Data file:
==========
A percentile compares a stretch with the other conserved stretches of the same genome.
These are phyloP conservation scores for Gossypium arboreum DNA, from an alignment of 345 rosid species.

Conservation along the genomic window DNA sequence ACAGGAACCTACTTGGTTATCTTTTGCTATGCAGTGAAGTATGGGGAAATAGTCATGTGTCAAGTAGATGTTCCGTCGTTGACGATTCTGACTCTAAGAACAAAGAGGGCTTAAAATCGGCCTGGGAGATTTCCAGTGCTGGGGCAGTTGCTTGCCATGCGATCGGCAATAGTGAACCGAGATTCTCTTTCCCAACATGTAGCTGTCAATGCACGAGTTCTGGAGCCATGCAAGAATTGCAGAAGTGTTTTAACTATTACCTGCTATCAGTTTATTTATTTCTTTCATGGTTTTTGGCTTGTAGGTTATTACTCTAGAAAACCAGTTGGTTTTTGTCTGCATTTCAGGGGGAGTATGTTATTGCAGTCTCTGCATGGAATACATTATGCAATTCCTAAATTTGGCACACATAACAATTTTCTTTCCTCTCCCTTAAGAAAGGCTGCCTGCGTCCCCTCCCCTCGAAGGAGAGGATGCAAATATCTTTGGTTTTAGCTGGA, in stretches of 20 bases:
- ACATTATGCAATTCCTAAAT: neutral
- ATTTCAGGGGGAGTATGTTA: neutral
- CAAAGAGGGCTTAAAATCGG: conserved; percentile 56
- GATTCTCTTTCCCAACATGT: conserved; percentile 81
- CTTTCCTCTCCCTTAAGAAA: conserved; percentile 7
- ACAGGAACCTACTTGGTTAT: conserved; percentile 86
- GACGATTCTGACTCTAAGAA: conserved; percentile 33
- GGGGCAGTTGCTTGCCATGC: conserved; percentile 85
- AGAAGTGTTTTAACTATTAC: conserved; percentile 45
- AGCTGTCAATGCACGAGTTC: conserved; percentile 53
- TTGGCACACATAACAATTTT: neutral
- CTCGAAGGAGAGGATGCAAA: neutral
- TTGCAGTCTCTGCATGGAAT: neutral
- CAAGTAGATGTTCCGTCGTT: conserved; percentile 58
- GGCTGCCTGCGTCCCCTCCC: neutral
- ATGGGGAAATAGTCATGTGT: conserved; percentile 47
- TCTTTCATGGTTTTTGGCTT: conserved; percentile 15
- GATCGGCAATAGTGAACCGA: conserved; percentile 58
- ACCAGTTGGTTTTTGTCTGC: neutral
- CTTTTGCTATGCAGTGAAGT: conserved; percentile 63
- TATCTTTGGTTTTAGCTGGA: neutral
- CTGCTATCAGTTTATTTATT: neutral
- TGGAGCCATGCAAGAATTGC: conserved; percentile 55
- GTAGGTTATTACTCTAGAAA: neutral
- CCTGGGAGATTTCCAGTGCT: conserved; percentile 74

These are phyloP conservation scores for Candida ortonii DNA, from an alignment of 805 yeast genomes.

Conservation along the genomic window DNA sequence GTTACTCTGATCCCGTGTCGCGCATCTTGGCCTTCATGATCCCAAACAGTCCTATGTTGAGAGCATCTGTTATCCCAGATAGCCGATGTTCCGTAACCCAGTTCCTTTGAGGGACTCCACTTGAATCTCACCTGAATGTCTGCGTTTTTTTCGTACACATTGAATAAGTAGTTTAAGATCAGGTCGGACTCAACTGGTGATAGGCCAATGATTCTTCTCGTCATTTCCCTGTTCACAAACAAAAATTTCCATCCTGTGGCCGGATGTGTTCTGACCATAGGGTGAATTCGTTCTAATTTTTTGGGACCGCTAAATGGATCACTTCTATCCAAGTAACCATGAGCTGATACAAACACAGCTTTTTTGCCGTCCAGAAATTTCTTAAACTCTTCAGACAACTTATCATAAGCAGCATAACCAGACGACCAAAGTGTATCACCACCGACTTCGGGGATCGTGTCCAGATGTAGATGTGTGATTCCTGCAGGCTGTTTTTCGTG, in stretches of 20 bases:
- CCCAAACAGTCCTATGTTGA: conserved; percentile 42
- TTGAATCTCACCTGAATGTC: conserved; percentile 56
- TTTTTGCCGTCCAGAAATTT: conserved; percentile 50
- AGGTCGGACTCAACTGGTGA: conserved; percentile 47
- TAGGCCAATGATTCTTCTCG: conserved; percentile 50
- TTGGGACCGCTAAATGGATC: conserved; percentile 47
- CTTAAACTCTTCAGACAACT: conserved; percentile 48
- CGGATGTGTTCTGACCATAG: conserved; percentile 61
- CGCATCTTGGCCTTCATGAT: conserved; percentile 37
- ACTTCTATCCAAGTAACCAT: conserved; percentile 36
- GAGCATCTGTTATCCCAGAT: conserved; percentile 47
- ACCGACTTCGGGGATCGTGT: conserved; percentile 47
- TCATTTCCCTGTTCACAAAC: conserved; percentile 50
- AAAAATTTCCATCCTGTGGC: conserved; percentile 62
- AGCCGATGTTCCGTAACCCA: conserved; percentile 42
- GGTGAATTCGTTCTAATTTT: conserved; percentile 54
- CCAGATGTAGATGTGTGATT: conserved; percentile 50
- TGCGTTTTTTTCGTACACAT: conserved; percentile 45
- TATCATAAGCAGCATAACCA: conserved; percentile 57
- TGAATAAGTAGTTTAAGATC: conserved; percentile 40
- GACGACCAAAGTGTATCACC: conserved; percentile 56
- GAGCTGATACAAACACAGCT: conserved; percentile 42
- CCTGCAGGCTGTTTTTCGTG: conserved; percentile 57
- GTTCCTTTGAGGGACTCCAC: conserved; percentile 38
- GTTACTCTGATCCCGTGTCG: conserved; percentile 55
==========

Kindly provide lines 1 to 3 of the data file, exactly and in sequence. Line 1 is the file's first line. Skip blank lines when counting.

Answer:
A percentile compares a stretch with the other conserved stretches of the same genome.
These are phyloP conservation scores for Gossypium arboreum DNA, from an alignment of 345 rosid species.

Conservation along the genomic window DNA sequence ACAGGAACCTACTTGGTTATCTTTTGCTATGCAGTGAAGTATGGGGAAATAGTCATGTGTCAAGTAGATGTTCCGTCGTTGACGATTCTGACTCTAAGAACAAAGAGGGCTTAAAATCGGCCTGGGAGATTTCCAGTGCTGGGGCAGTTGCTTGCCATGCGATCGGCAATAGTGAACCGAGATTCTCTTTCCCAACATGTAGCTGTCAATGCACGAGTTCTGGAGCCATGCAAGAATTGCAGAAGTGTTTTAACTATTACCTGCTATCAGTTTATTTATTTCTTTCATGGTTTTTGGCTTGTAGGTTATTACTCTAGAAAACCAGTTGGTTTTTGTCTGCATTTCAGGGGGAGTATGTTATTGCAGTCTCTGCATGGAATACATTATGCAATTCCTAAATTTGGCACACATAACAATTTTCTTTCCTCTCCCTTAAGAAAGGCTGCCTGCGTCCCCTCCCCTCGAAGGAGAGGATGCAAATATCTTTGGTTTTAGCTGGA, in stretches of 20 bases: